Saturday, April 16, 2011

Photo Hunt: Road

I am going to try uploading this week's posting here since Wordpress won't let me upload the images I want, for some silly reason. (I also tried importing my Wordpress blog here but while the posts appear in my dashboard, they don't seem to be appearing here...)

This week's Photo Hunt theme is Road.

Since I spend a LOT of time on the road, I tend to have a LOT of photos of roads or taken on or from favourite roads.

Since Mom can't drive any more and spends a lot of time sitting watching TV while am working upstairs, we go out as often as we can for drives in the country. We try to stick to that back roads as much as we can. And by "back roads" I mean BACK roads.... the old dirt roads and tracks. If the car can fit down the road, we'll take it. Although, because of Mom's health, I am a little more selective about some of the tracks I once used to attempt. We now avoid the ones where I don't know if we are going to be faced with a six-foot-deep hole in the road resulting in an 85-point turn on a track that is barely wider than the car, and deep, water-filled ditches on either side...

I have taken thousands of photos up and down most of these roads, of abandoned houses and farms and cemeteries; of swamps, cows, and electrical pylons (not necessarily at the same time); of gatepost lions and guard dogs (often at the same time); of duck binds and tree-houses.... Some are old favourites taken in all seasons. Others are spotted once on a road I haven't been able to locate again. And some have been photographed many times but have now disappeared...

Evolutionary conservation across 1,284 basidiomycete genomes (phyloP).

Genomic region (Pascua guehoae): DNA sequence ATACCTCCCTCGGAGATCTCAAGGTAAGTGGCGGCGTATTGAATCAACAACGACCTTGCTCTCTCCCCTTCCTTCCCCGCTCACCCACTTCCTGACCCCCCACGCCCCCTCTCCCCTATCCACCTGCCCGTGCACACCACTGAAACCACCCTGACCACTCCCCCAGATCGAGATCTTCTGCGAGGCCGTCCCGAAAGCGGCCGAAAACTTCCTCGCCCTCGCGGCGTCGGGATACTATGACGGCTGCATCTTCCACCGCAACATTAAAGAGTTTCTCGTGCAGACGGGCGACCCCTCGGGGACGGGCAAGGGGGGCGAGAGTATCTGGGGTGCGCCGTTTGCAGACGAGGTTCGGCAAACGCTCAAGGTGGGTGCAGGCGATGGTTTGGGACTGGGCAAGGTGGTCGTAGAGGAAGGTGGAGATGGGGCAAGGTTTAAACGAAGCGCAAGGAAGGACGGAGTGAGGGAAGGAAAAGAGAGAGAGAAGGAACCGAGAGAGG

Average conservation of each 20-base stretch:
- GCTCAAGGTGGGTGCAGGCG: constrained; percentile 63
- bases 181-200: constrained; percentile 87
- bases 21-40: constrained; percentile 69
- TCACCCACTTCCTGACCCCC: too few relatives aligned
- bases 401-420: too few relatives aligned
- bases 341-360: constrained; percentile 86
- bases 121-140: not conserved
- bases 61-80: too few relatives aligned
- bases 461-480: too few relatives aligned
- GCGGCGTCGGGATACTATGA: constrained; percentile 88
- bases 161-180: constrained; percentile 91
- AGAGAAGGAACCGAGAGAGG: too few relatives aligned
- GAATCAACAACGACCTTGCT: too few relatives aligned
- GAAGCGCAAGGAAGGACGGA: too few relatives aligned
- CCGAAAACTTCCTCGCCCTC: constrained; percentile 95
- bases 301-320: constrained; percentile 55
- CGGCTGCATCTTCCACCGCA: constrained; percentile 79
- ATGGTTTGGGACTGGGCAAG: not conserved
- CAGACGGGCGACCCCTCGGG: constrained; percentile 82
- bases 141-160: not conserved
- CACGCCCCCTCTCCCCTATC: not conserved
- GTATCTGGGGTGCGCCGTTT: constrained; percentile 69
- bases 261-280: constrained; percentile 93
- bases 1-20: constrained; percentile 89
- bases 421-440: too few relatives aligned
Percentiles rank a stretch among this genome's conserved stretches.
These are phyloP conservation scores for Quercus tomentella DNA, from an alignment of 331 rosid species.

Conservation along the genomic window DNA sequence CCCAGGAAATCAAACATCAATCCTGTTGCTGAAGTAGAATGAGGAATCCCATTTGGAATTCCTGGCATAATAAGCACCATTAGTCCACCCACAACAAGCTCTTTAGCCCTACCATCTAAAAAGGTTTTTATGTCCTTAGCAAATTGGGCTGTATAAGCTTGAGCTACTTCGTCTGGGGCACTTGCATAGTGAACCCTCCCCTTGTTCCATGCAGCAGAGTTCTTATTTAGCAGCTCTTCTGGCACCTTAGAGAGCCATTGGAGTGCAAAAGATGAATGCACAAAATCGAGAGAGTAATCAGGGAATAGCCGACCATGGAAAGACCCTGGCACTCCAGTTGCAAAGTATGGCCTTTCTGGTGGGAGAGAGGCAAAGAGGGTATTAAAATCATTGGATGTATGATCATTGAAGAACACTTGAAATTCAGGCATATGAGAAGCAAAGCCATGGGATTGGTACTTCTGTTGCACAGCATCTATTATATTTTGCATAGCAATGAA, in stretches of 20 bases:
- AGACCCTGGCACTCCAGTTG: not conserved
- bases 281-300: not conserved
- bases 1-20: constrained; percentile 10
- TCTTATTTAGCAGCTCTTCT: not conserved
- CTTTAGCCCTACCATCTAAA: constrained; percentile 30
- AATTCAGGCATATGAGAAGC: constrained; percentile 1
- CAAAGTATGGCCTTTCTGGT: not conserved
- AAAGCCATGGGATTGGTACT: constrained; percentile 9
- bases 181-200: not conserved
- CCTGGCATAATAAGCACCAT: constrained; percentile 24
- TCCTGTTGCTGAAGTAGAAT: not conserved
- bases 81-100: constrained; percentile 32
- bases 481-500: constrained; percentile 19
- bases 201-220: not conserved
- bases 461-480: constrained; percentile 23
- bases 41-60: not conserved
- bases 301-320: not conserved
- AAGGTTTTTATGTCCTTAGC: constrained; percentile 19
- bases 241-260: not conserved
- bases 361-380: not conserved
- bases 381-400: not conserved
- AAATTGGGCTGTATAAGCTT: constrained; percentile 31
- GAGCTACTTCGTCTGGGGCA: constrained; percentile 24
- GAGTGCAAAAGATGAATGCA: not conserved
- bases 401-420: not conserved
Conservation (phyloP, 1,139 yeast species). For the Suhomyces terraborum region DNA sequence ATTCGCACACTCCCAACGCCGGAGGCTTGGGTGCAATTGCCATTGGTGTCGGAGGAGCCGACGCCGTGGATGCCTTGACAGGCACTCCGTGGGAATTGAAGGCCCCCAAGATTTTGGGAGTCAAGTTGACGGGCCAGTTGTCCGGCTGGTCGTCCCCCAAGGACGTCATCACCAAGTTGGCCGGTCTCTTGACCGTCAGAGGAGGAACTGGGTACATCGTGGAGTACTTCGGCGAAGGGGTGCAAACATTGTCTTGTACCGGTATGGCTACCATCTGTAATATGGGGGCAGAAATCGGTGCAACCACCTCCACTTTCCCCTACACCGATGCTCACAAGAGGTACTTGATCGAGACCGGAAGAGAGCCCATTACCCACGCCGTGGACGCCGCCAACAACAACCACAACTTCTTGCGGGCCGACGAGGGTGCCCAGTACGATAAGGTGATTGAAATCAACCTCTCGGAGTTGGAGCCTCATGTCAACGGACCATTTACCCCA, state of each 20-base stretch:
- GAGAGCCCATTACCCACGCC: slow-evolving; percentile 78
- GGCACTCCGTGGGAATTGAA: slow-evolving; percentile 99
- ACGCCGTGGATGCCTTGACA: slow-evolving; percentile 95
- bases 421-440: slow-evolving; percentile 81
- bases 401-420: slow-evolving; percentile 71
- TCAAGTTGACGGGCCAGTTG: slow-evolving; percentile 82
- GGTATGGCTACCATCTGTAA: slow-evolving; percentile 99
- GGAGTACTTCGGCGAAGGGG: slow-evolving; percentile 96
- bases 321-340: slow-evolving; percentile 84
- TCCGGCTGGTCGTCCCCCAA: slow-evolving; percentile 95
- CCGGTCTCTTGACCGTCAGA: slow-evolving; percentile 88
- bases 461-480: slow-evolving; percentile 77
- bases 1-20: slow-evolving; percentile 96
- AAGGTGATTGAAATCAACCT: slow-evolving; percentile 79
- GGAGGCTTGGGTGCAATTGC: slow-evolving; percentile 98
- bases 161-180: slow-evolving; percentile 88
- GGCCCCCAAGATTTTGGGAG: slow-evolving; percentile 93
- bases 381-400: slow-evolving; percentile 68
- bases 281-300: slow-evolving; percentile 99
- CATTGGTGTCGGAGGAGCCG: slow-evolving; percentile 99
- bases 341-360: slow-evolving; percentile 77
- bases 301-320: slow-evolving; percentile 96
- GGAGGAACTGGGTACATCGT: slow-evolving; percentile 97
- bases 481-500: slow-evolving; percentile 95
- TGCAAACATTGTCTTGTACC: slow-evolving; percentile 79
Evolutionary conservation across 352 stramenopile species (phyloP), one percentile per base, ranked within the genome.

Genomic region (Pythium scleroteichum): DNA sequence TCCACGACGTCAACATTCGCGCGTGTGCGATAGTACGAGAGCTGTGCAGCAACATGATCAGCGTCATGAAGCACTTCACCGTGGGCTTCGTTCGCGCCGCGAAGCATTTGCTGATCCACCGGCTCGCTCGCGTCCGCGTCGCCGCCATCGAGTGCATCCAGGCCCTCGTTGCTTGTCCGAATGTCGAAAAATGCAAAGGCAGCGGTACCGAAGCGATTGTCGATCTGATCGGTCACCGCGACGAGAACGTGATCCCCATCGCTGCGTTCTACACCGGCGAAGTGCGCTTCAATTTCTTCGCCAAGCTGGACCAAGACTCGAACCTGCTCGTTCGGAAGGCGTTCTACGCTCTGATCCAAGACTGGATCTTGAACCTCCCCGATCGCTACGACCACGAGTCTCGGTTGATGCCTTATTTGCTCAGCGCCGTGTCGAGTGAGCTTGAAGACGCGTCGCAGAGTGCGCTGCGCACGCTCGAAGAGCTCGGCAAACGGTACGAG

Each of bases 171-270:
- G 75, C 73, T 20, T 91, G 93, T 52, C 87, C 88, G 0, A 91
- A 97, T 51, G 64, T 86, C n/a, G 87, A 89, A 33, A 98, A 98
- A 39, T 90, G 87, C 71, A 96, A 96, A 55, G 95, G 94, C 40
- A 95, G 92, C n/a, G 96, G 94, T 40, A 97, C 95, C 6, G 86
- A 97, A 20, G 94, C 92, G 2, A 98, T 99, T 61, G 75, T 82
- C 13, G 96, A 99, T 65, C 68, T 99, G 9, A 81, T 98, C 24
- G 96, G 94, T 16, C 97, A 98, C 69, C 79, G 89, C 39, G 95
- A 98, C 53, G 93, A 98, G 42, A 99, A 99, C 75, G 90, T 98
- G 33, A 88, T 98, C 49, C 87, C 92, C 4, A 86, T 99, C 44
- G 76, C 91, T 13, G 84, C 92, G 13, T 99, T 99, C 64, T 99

And, of course... I like to fiddle with some of the resulting images. Here are a few of those.

Tuesday, December 01, 2009

Forgot to mention

I am now using WordPress (which I think is "okay" but limited but is never "broken").

You can find me here.

Wednesday, December 31, 2008

three minutes...

In the mid 1970s, it was found that, because of synthetic materials and other combustibles in homes, it took just over 4 minutes for life to be insupportable in the average house fire...

That was 4 minutes from the time the fire was detected until you had not chance of surviving.

How many of us assume that working smoke detectors give us "more time" and that our houses are "safer" than they were in the 1970s?

In fact, our houses are less safe when it comes to fire. Our homes are filled with plastic children's toys, fabrics, cushion stuffing, clothing, upholstery, carpeting, electronics and a myriad of other materials and products which, in a fire, increase combustibility and release of toxic smoke and gases during a fire.

Experts now have determined that, in the average house fire, from the moment that a fire is detected until life becomes unsupportable, you have 3 minutes to get out of your house.

3 minutes before you die.

This means that, rather than trying to locate valuables... rather than trying to put out the fire yourself... you should be getting yourself and your loved ones out of the house.

Some facts:
  • In only 3 1/2 minutes, the heat from a house fire can reach over 1100 degrees Fahrenheit.
  • In rooms that are not even on fire the temperature can reach over 300 degrees; this is hot enough to melt plastic and kill the people in those rooms.
An excellent PDF on fire escape planning

While this video involves a Christmas tree, I think it amply proves how quickly a fire can become fully involved.

Take a note of the time from the start of the video and the time at the end of the film...

If you think this is unusual behaviour for people knowing that there is a fire, I can tell you it is not.

When I worked in the book store, we had two occasions when we had small fires in the ceiling lights and tried to evacuate the store while the fire department arrived. On both occasions, the customers insisted on being allowed to shop until the firemen arrived, even congregating directly under the lights which were dropping molten metal and sparks below.... in a book store crammed to the rafters with paper.

We quite literally had to threaten them with police charges is they did not leave the store.

What to do when a pan of grease catches fire

Wednesday, November 26, 2008

Sunday, November 16, 2008

Keith Olbermann on Proposition 8

Thank you, Keith, for probably the best and most impassioned speech in support of the right for same-sex couples to marry.